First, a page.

Dropouts & Graduates - Jails or Jobs?
The end of the school year typically turns education coverage toward the topic of high school graduation.
But what about those who don't march to Pomp and Circumstance?
According to experts the nation's high school class of 2010 is short about one million graduates. That's the estimated number of studentswho enter high school as freshman, yet fail to graduate as seniors four yearslater. Put another, experts calculate that about 7,000 students drop out ofhigh school every day.http://www.all4ed.org/files/GraduationRates_FactSheet.pdf
The cost of not finishing high school is staggering, bothsocially and economically. Minorities, and in particular African-Americanmales, are disproportionately represented in dropout numbers. Here are some angles and resources to think about that could help you explore the nation's dropout crisis.
African Americans had the lowest graduation rate, with just 50 percent completing high school in four years.http://www.aypf.org/publications/WhateverItTakes/WIT_nineseconds.pdf In California, the largest state in the nation, African-American males had a 54.3 graduation rate - the lowest in the state for the 2006-2007 school year. http://cdrp.ucsb.edu/dropouts/pubs_statbriefs.htm
This story has consequences beyond the population immediately impacted. It is also more than an education story. America's hi-tech economy means the days of being able to leave high school without a diploma and gain employment with strong, steady wages in a factory are no more. Dropouts face low wage positions, which can often lack health care and do little to contribute to our tax base. This is critical as states and municipalities across the country struggle with deficits.
Accordingto a report done by the Alliance for Excellent Education "The High Cost of High School Dropouts: What the Nation Pays for Inadequate High School" The nation will lose more than $319 billion in lost wages from dropouts of the Class of 2008 during the course of their lifetimes.
A report presented last year by researchers at Northeastern University found that male dropouts of all races were 47 times more liked to be jailed than their college graduate peers. The rate for Black males was staggering with "23 of every 100 young Black male dropouts were in jail on any given day in 2006-07 compared to only 6 to 7 of every 100 Asian, Hispanic or White dropouts."http://www.clms.neu.edu/publication/documents/The_Consequences_of_Dropping_Out_of_High_School.pdf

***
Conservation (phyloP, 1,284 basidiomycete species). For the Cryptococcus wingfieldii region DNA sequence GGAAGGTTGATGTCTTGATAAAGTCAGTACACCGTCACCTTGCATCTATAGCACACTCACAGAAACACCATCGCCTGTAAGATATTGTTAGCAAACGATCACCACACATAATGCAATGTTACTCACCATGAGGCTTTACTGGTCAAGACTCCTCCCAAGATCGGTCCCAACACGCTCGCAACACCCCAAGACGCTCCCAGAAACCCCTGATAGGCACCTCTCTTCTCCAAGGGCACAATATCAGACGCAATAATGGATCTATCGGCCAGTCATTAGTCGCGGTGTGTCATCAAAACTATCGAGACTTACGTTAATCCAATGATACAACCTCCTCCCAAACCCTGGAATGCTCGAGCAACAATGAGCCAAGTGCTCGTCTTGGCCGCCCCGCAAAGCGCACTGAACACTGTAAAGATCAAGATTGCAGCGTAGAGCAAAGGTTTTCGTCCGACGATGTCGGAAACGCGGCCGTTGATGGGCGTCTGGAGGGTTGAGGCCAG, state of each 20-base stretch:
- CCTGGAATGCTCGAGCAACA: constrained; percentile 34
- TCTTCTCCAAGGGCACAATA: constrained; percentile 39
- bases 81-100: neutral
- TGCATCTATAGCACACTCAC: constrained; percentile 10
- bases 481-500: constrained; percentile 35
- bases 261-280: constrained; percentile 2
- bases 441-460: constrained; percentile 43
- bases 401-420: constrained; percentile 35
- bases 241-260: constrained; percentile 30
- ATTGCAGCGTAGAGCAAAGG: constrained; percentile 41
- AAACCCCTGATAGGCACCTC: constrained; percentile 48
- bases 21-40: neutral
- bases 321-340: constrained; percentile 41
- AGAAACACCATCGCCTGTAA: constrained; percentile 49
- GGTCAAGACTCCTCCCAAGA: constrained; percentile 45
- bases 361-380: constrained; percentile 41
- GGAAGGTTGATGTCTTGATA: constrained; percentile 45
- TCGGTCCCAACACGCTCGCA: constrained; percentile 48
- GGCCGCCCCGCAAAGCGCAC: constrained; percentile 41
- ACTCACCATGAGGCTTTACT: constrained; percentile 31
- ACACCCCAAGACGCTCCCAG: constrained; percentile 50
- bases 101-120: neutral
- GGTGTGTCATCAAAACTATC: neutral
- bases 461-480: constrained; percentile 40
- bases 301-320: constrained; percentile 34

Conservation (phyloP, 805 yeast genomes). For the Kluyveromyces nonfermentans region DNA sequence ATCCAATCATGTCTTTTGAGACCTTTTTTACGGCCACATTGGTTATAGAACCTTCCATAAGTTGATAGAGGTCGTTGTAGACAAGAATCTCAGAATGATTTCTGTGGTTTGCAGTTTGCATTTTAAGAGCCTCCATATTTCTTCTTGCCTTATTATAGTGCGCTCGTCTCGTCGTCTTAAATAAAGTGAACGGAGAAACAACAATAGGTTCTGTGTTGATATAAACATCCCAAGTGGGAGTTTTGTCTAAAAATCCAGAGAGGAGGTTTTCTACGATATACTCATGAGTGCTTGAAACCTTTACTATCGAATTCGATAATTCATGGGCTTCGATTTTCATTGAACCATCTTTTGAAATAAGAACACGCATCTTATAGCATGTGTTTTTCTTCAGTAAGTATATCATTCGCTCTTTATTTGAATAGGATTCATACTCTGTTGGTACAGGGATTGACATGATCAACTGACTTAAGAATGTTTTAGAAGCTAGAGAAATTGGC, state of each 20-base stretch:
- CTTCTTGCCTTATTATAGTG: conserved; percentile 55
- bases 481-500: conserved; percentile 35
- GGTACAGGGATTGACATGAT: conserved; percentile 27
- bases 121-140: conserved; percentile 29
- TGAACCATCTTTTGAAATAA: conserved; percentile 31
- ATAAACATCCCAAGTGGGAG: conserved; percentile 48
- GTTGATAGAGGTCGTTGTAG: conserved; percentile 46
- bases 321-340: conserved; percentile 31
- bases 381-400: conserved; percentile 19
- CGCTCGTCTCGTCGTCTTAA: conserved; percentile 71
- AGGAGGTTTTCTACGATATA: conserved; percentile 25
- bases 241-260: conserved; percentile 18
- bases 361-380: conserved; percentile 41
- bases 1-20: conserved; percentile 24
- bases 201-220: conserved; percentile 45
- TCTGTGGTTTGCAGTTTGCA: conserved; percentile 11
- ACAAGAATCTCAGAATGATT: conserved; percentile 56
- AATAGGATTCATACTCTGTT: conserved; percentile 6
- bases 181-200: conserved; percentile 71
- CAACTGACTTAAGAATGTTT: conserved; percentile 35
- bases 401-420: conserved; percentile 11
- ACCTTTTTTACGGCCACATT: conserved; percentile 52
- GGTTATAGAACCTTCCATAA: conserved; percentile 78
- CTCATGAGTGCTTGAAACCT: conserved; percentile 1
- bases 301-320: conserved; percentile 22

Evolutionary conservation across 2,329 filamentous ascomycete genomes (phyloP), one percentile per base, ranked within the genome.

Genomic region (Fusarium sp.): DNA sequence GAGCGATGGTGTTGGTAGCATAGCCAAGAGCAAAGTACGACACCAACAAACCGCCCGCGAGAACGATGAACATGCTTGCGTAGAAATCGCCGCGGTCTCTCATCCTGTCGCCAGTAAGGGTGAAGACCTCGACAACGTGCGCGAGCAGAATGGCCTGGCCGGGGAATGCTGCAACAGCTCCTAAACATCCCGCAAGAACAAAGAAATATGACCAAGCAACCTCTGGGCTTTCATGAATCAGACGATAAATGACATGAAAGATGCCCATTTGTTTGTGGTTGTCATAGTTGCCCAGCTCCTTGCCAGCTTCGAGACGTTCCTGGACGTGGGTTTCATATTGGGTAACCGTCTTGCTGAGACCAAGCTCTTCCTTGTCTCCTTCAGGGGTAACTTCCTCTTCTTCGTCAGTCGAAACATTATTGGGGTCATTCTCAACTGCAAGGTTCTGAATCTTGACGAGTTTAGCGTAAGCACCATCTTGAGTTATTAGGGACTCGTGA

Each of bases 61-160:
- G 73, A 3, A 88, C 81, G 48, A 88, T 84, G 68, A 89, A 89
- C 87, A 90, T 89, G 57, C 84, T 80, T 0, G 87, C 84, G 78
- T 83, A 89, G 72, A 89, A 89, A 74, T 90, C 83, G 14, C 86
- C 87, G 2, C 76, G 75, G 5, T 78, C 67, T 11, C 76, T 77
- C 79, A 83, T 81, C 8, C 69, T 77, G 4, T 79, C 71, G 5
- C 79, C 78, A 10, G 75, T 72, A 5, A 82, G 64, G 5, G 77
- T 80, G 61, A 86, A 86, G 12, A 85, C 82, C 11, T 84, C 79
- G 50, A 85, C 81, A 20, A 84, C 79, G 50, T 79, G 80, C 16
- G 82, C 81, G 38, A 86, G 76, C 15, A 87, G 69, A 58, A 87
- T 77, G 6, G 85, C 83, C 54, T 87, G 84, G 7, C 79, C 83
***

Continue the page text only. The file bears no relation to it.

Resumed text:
One result may be that not only have we lost wages, but we are picking up the cost of incarceration. Looking at the costs side by side could be an interesting story to go with the annual graduation package.
There is no uniform method of tracking dropouts. This often creates situations in which the numbers are underreported. http://www.dropoutprevention.org/stats/docs/Understanding_High_School_Graduation_Rates.pdf
The dropout rate is most severe in 200 to 300 schools 35 of the nation's largest cities. The states with most acute situations are California and Texas. In California the situation is critical in the cities of Los Angeles, San Francisco, San Diego, Long Beach and San Jose. The Texas cities of concern are San Antonio, Fort Worth, Dallas, Houston, Austin and El Paso.http://www.gse.harvard.edu/news/features/conf01132001.html
Dori's memorial service, Chapel of the Chimes:
Link to view the entire service at Chapel of the Chimes (1:00:56): http://youtu.be/2oL1IkAnCEU
Link to view highlights from the service (05:24): http://youtu.be/tqoAxZ-ZoN4Please direct your inquiries to:
Evelyn Hsu, Acting Executive Director
Work We <3 | FDP
Instead of spending all our time calling out journalism that doesn't work, we want to find work we like. We'd like to encourage our readers to submit links to content that is moving or challenging and that goes beyond the standard narrative either at the level of form or content. In other words, we want to see journalism that works.
We're particularly interested in work at the nexus of the following categories:
- Please include a comment explaining why the content you're sharing works.
- Comments can be as short or long as desired.